fashion craze began in 1998, when former Wagner head coach Tim
Capstraw thought it would be fun to rate some of America's
most stylish coaches. Coaches and fans enjoyed the off-beat
approach, which concluded with former Hofstra coach Jay Wright
being crowned the Best-Dressed coach in America.
Due to popular response, Capstraw followed up with his second
feature on College Basketball's style mavens. Once again, Jay
Wright walked away with the title of America's best-dressed.
In 2000, Capstraw moved onto radio and television and the
feature was handed to CollegeInsider.com's Angela Lento who
renamed it "The Runway to the Fashionable Four."
Lento had periodic features throughout the season, culminating
in a 64-coach bracket in the same fashion as the NCAA
Tournament. Coaches and fans across the country immediately
took the concept, as fashionable coaches were paired off
against one another.
Former Lehigh head coach Sal Mentesana emerged from the
tournament as the best-dressed coach in America. Mentesana's
stroll on the catwalk was chronicled in John Feinstein's book,
"The Last Amateurs."
At the beginning of the 2001 season, Lento introduced the
Fashion Power Index or FPI, as a formula to rate the stylish
coaches throughout the season. The interest in the now
season-long feature reached another level, as countless
feature articles appeared in newspapers and periodicals across
That season also marked the first time that assistant coaches
would compete for the title of America's most stylish
understudy. Former Wofford assistant Mike Young (now the head
coach) was given the honor of most majestic assistant.
2001 head coach fashion finale saw former UMass head coach
Bruiser Flint (above) step off the runway as America's most
stylish. In December of 2001, in a pre-game ceremony, Flint
was presented with the award for being named the best-dressed
coach in the country.
By the start of the 2002 season, "The Runway to the
Fashionable Four" had become a favorite among coaches and fans
alike, with ESPN's Rece Davis, CBS SportsLine's Dan Wetzel and
NBA All-Star Jalen Rose being regular followers of the fashion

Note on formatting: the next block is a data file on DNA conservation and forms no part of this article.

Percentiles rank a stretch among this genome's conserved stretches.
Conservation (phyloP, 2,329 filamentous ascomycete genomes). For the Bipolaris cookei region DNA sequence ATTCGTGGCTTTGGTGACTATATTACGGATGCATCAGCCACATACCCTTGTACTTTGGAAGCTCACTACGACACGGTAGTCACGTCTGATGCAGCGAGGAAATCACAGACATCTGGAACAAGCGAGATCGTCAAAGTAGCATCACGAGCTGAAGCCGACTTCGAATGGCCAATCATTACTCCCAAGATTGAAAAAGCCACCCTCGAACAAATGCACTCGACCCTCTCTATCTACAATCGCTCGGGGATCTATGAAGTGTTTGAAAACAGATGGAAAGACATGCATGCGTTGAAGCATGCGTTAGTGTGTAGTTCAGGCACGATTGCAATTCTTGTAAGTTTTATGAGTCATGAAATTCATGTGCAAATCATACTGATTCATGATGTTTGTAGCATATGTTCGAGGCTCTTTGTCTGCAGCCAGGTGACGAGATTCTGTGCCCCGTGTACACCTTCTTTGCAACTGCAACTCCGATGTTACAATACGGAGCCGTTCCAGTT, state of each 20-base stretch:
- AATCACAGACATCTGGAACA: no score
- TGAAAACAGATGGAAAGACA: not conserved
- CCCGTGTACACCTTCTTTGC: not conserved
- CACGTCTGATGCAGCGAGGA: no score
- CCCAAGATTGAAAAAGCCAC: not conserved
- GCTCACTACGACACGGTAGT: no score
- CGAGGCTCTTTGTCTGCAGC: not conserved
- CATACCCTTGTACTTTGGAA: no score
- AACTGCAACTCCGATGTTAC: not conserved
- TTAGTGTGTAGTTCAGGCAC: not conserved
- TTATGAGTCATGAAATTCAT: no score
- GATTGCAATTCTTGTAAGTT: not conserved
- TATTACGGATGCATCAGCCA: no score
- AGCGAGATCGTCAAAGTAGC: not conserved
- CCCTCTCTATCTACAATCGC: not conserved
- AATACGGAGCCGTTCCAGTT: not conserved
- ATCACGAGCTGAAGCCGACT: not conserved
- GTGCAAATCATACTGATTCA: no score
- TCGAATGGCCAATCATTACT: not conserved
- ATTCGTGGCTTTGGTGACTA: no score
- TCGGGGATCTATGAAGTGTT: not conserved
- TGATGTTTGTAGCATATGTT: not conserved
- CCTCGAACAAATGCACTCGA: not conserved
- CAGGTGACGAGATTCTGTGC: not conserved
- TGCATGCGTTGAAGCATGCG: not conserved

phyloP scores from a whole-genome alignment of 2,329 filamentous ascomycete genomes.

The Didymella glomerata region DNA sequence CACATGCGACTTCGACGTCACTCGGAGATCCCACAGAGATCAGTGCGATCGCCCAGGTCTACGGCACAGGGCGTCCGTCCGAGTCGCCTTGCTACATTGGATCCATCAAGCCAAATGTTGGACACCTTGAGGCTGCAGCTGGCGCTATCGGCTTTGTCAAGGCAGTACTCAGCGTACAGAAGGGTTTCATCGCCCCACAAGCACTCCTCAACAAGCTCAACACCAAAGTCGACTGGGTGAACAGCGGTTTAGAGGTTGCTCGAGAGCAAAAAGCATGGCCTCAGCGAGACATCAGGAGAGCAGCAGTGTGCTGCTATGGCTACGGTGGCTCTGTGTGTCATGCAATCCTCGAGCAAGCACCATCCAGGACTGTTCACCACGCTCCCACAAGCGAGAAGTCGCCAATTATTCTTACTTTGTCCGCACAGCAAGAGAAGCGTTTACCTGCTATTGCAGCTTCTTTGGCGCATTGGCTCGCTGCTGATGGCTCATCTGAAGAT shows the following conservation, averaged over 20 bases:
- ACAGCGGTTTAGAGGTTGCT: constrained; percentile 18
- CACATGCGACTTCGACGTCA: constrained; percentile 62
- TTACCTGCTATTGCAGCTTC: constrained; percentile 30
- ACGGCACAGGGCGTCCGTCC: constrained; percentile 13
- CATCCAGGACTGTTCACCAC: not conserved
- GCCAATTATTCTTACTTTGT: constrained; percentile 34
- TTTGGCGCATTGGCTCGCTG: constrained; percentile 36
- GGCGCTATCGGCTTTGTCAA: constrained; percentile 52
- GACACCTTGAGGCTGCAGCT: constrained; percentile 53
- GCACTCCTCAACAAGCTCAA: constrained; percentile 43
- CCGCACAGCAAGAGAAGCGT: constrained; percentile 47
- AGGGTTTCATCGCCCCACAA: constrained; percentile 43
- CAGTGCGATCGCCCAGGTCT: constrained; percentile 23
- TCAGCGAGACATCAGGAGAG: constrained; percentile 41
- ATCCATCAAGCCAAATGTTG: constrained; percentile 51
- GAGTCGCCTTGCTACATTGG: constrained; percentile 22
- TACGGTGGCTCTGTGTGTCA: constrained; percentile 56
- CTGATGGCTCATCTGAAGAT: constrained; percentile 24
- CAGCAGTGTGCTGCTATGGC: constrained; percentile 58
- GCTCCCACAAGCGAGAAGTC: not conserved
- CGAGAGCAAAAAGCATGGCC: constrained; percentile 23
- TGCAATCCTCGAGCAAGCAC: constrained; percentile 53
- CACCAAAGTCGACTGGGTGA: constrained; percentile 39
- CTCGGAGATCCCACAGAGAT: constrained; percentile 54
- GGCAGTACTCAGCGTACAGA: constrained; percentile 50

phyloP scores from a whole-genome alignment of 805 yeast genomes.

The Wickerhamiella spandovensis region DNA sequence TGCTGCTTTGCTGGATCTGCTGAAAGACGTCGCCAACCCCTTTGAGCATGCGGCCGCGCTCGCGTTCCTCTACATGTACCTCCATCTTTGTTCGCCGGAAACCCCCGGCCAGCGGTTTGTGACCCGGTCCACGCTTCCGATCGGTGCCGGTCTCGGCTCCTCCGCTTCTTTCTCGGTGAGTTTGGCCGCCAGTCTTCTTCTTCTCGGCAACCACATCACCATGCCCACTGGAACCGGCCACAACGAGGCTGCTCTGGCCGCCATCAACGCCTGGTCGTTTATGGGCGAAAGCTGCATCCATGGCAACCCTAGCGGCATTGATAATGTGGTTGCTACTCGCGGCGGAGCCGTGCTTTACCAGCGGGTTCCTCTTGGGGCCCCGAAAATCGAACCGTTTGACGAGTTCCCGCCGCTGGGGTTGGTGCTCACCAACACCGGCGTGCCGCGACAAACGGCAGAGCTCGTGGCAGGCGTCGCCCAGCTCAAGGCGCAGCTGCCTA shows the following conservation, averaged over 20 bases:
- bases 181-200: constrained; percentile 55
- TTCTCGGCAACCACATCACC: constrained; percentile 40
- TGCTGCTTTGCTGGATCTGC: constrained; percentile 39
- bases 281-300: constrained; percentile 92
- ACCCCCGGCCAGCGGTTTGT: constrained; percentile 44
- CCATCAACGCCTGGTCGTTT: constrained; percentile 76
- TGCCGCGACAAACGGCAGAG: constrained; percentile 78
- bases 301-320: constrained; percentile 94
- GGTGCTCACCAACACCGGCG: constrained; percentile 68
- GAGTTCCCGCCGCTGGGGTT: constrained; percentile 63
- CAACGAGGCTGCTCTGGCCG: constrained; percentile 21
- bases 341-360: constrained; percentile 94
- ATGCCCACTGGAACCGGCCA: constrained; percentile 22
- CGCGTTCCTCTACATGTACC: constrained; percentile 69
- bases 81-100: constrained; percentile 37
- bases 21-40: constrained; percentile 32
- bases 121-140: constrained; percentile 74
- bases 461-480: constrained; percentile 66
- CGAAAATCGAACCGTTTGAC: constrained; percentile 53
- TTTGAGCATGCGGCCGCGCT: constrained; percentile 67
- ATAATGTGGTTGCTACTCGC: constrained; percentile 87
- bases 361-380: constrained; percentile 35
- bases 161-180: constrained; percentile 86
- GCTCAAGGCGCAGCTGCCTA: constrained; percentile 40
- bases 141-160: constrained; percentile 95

2002 also saw an FPI for assistant coaches, which was unveiled
throughout the season, which further increased its popularity,
as Lento was a guest on countless radio shows, including ESPN
Radio, with Rece Davis and Andy Katz.
At season's end, Rice head coach Willis Wilson was recognized
as the college basketball's most stylish, while Marist
assistant Steve Sauers (right) was victorious in the
2002 Fashionable Four (Head Coaches):
Bruiser Flint (Drexel), Bob McKillop (Davidson), Gary Waters
(Rutgers), Willis Wilson (Rice)
2002 Fashionable Four (Assistants):
Tony Jones (UW-Milwaukee), Jennifer Johnston (Oakland), Steve
Sauers (Marist), Steve Schuberth (UAB)
2002 Best-Dressed Head Coach: Willis Wilson (Rice)
2002 Best-Dressed Assistant: Steve Sauers (Marist)
2001 Fashionable Four (Head Coaches):
Bruiser Flint (Drexel), Bob Huggins (Cincinnati), Melvin
Watkins (Texas A&M), Willis Wilson (Rice)
2001 Fashionable Four (Assistants):
Steve Sauers (Marist), Tom Schuberth
(Southwest Missouri State), Ronny Thompson (Georgetown), Mike Young (Wofford)
2001 Best-Dressed Head Coach: Bruiser Flint (Drexel)
2001 Best-Dressed Assistant: Mike Young (Wofford)
2000 Fashionable Four (Head Coaches):
Sal Mentesana (Lehigh), Tubby Smith (Kentucky), Gary Waters
(Kent State), Jay Wright (Villanova)
2000 Best-Dressed Head Coach: Sal Mentesana (Lehigh)
1999 Fashionable Four (Head Coaches):
Steve Lavin (UCLA), Sal Mentesana (Lehigh), Willis Wilson
(Rice), Jay Wright (Hofstra)
1999 Best-Dressed Head Coach: Jay Wright (Hofstra)
1998 Fashionable Four (Head Coaches):
Sal Mentesana (Lehigh), Riley Wallace (Hawaii),
Willis Wilson (Rice), Jay Wright (Hofstra)
1998 Best-Dressed Head Coach: Jay Wright (Hofstra).